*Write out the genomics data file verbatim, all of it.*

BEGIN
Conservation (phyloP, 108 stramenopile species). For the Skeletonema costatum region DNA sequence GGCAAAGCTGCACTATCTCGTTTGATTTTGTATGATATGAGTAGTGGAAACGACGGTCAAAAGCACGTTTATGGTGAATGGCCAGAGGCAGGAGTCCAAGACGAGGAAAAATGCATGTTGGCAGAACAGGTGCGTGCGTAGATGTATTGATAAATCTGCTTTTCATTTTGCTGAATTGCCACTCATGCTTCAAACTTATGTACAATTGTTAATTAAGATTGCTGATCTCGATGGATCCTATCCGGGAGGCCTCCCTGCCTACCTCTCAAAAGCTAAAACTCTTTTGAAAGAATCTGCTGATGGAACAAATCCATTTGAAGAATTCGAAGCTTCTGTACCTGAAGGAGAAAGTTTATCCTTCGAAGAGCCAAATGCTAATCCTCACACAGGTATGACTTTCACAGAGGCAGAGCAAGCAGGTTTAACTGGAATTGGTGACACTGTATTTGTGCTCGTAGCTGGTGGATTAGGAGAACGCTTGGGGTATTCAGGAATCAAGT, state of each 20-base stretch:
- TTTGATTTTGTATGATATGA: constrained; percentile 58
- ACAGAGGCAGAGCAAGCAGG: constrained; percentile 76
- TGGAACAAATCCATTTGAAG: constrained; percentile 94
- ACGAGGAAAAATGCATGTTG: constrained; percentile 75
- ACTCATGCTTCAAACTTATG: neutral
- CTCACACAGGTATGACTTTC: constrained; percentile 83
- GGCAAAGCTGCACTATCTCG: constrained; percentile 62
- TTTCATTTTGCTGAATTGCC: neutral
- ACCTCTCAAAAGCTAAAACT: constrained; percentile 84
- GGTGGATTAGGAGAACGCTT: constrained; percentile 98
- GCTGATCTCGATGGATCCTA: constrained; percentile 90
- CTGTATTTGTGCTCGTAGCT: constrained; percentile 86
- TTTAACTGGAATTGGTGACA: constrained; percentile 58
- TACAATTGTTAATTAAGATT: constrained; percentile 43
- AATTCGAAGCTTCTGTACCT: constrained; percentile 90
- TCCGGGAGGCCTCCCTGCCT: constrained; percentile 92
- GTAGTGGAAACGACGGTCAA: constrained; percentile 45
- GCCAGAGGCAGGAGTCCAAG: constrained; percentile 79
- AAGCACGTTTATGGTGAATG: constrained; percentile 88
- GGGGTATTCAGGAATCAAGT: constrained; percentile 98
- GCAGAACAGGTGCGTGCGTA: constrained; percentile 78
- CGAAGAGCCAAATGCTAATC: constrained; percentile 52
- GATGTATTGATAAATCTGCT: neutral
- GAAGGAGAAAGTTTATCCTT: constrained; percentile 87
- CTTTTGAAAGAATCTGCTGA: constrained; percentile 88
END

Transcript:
Conservation (phyloP, 108 stramenopile species). For the Skeletonema costatum region DNA sequence GGCAAAGCTGCACTATCTCGTTTGATTTTGTATGATATGAGTAGTGGAAACGACGGTCAAAAGCACGTTTATGGTGAATGGCCAGAGGCAGGAGTCCAAGACGAGGAAAAATGCATGTTGGCAGAACAGGTGCGTGCGTAGATGTATTGATAAATCTGCTTTTCATTTTGCTGAATTGCCACTCATGCTTCAAACTTATGTACAATTGTTAATTAAGATTGCTGATCTCGATGGATCCTATCCGGGAGGCCTCCCTGCCTACCTCTCAAAAGCTAAAACTCTTTTGAAAGAATCTGCTGATGGAACAAATCCATTTGAAGAATTCGAAGCTTCTGTACCTGAAGGAGAAAGTTTATCCTTCGAAGAGCCAAATGCTAATCCTCACACAGGTATGACTTTCACAGAGGCAGAGCAAGCAGGTTTAACTGGAATTGGTGACACTGTATTTGTGCTCGTAGCTGGTGGATTAGGAGAACGCTTGGGGTATTCAGGAATCAAGT, state of each 20-base stretch:
- TTTGATTTTGTATGATATGA: constrained; percentile 58
- ACAGAGGCAGAGCAAGCAGG: constrained; percentile 76
- TGGAACAAATCCATTTGAAG: constrained; percentile 94
- ACGAGGAAAAATGCATGTTG: constrained; percentile 75
- ACTCATGCTTCAAACTTATG: neutral
- CTCACACAGGTATGACTTTC: constrained; percentile 83
- GGCAAAGCTGCACTATCTCG: constrained; percentile 62
- TTTCATTTTGCTGAATTGCC: neutral
- ACCTCTCAAAAGCTAAAACT: constrained; percentile 84
- GGTGGATTAGGAGAACGCTT: constrained; percentile 98
- GCTGATCTCGATGGATCCTA: constrained; percentile 90
- CTGTATTTGTGCTCGTAGCT: constrained; percentile 86
- TTTAACTGGAATTGGTGACA: constrained; percentile 58
- TACAATTGTTAATTAAGATT: constrained; percentile 43
- AATTCGAAGCTTCTGTACCT: constrained; percentile 90
- TCCGGGAGGCCTCCCTGCCT: constrained; percentile 92
- GTAGTGGAAACGACGGTCAA: constrained; percentile 45
- GCCAGAGGCAGGAGTCCAAG: constrained; percentile 79
- AAGCACGTTTATGGTGAATG: constrained; percentile 88
- GGGGTATTCAGGAATCAAGT: constrained; percentile 98
- GCAGAACAGGTGCGTGCGTA: constrained; percentile 78
- CGAAGAGCCAAATGCTAATC: constrained; percentile 52
- GATGTATTGATAAATCTGCT: neutral
- GAAGGAGAAAGTTTATCCTT: constrained; percentile 87
- CTTTTGAAAGAATCTGCTGA: constrained; percentile 88